MICHAEL BUCKLEY: Well, that’s good to know. I’m kind of switching gears. We have a caller from Missouri wondering about acupuncture. She’s heard people talk about clinical trials or other forays related to acupuncture for AMD. Is that something that you’re familiar with?
DR. DUNAIEF: Yes, I’ve heard of people doing it. It’s hard to evaluate. It hasn’t been tested in clinical trials; it’s hard to do these clinical trials. They’re very expensive, they require a lot of patients and a lot of time, so it wouldn’t be easy to launch a clinical trial for acupuncture for macular degeneration. Without clinical evidence, only with anecdotal evidence, somebody might say, “I had acupuncture and I think I see better now.” That’s just one person or a few people saying this. It’s not really evidence that it works, so I can’t really say whether it works or not.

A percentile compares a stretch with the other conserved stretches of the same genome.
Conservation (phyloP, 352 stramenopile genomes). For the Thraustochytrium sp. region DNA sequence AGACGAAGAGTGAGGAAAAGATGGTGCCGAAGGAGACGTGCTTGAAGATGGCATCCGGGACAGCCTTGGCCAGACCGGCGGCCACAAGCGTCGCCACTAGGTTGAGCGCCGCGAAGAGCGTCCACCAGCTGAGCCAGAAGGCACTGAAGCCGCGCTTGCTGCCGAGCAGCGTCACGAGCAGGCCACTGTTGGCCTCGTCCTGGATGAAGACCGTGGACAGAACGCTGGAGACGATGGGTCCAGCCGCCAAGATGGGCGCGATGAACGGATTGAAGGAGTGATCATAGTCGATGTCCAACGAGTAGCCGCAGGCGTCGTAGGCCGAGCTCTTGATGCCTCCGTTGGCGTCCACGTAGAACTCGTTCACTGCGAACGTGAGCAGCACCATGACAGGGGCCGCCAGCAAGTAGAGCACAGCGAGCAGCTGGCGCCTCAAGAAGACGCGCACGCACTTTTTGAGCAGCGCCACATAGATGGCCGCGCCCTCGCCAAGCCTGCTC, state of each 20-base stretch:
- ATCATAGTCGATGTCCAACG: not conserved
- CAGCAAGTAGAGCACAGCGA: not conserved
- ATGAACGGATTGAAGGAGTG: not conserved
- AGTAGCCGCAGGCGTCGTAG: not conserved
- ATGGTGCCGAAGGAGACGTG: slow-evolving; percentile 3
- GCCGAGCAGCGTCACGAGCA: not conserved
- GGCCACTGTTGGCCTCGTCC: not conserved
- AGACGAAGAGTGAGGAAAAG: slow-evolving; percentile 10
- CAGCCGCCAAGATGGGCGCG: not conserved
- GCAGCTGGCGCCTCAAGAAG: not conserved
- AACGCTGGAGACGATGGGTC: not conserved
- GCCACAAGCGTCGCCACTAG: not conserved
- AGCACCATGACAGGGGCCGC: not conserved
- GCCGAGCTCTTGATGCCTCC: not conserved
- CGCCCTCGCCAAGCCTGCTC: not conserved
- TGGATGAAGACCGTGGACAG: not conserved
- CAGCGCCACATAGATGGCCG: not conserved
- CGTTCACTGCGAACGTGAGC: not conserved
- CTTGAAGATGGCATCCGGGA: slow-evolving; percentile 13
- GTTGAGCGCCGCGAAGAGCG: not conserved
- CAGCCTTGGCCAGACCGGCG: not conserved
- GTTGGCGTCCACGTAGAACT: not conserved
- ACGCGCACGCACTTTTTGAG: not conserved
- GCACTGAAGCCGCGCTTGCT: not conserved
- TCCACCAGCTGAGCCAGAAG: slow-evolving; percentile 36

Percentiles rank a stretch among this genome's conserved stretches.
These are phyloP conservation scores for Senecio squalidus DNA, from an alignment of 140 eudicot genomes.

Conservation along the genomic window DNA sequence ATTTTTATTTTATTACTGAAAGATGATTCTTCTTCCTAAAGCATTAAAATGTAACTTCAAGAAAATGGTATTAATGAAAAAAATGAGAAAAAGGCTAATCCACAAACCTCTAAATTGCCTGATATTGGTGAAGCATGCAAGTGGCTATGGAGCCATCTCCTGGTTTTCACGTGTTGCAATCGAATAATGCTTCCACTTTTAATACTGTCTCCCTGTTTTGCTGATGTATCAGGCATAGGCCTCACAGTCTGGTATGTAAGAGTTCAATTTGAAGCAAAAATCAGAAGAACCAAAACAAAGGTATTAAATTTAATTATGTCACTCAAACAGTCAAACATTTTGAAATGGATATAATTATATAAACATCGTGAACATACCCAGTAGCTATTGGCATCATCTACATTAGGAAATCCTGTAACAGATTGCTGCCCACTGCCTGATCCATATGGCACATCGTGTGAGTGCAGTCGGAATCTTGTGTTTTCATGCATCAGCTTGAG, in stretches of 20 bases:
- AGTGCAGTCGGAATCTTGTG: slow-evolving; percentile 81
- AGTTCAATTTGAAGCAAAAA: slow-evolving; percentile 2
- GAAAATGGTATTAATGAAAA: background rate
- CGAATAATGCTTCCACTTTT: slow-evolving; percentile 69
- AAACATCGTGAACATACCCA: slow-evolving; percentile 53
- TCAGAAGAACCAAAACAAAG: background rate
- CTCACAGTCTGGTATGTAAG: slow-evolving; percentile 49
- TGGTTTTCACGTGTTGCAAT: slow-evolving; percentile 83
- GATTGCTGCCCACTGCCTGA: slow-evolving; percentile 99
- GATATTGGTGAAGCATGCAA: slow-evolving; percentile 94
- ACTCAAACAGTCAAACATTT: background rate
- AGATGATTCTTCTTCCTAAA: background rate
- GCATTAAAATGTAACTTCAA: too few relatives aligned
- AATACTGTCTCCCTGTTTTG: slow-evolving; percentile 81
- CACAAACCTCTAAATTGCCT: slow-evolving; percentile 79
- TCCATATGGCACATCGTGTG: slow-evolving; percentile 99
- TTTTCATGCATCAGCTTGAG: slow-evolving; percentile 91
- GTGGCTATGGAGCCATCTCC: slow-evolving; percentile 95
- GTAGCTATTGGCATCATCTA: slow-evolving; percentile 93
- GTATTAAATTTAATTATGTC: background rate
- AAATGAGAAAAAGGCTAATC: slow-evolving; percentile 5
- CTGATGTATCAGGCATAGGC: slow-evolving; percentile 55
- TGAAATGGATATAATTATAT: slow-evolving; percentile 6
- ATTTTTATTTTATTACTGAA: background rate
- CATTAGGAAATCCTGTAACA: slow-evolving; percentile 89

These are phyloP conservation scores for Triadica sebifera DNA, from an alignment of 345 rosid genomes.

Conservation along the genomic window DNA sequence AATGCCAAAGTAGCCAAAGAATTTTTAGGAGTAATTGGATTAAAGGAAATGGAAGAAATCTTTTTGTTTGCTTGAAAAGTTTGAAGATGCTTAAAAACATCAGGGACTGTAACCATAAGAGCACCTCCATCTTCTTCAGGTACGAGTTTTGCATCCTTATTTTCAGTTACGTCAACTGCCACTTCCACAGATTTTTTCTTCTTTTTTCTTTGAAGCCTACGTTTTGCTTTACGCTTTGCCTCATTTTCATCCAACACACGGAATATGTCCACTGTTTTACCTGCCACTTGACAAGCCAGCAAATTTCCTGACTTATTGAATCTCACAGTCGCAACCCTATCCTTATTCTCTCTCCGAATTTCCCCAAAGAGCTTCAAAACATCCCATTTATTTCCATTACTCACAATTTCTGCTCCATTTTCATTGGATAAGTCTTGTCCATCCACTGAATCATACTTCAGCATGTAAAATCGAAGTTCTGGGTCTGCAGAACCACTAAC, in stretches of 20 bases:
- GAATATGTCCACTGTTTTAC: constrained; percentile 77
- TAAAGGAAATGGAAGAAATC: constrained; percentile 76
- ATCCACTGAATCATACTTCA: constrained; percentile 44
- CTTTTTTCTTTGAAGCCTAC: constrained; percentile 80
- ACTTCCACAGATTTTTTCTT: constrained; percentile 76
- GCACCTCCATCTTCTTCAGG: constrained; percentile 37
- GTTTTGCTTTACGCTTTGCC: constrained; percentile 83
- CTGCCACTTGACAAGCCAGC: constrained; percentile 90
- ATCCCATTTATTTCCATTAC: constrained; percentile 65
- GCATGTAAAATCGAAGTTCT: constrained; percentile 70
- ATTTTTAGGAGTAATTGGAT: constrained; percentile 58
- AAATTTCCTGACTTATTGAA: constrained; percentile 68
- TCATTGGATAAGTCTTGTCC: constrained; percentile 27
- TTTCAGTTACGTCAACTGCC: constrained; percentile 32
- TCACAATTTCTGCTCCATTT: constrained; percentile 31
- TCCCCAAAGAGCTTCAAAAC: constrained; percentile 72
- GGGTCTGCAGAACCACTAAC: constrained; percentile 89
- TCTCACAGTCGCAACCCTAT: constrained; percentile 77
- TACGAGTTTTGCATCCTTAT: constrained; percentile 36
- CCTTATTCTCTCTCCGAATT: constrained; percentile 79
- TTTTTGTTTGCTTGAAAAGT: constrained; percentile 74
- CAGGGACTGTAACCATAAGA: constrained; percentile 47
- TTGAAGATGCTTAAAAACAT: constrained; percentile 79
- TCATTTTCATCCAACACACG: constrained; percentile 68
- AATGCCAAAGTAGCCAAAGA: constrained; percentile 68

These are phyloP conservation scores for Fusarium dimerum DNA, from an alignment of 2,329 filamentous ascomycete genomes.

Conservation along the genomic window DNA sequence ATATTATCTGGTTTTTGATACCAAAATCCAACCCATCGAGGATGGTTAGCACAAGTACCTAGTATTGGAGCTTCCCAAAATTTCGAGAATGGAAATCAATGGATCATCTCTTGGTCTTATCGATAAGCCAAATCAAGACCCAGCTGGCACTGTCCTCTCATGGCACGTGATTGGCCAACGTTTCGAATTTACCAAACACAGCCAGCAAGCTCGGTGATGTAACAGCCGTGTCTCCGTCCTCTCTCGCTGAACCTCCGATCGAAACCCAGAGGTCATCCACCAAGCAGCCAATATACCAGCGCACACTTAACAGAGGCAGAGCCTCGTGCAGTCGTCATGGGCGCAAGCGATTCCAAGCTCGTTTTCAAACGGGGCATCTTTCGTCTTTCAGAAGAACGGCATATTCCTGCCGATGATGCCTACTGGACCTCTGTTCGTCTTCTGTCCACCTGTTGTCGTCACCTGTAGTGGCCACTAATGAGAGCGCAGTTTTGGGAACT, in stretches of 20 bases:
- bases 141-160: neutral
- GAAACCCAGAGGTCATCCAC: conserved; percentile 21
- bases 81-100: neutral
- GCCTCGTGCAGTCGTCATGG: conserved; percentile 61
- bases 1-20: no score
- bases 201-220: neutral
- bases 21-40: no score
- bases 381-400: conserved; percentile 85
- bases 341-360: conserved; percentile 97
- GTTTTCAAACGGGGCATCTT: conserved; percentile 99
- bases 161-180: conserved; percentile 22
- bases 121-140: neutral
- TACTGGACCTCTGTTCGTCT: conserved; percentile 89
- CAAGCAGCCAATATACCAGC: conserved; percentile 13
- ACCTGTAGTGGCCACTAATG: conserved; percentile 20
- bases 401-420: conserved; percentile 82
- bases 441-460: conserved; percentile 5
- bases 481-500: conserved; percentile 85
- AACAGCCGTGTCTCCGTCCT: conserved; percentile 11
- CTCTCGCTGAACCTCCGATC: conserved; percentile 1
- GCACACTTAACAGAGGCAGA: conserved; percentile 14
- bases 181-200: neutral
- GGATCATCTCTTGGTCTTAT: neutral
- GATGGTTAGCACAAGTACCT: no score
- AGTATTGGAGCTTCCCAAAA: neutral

MICHAEL BUCKLEY: No, I appreciate that. We have another question that just came in—a caller from Washington State. They’re interested when you were talking about blood and AMD. Does it vary by particular blood type that a person has? Is there any connection between blood type and AMD?
DR. DUNAIEF: No, there’s no evidence that there’s any connection between blood type and AMD. The blood type doesn’t impact how much iron is in the blood. There’s Type A, Type B, Type O. Those types just depend on what kind of a “flavor” of proteins, if you will, you have in your blood and that relates to potential immune reactions when you have a blood transfusion.
MICHAEL BUCKLEY: Interesting. Another question relating to supplements. The supplement aisle at your local pharmacy or supermarket can be pretty overwhelming. Do you have any kind of guide for how to navigate, literally, a floor-to-ceiling array of choices?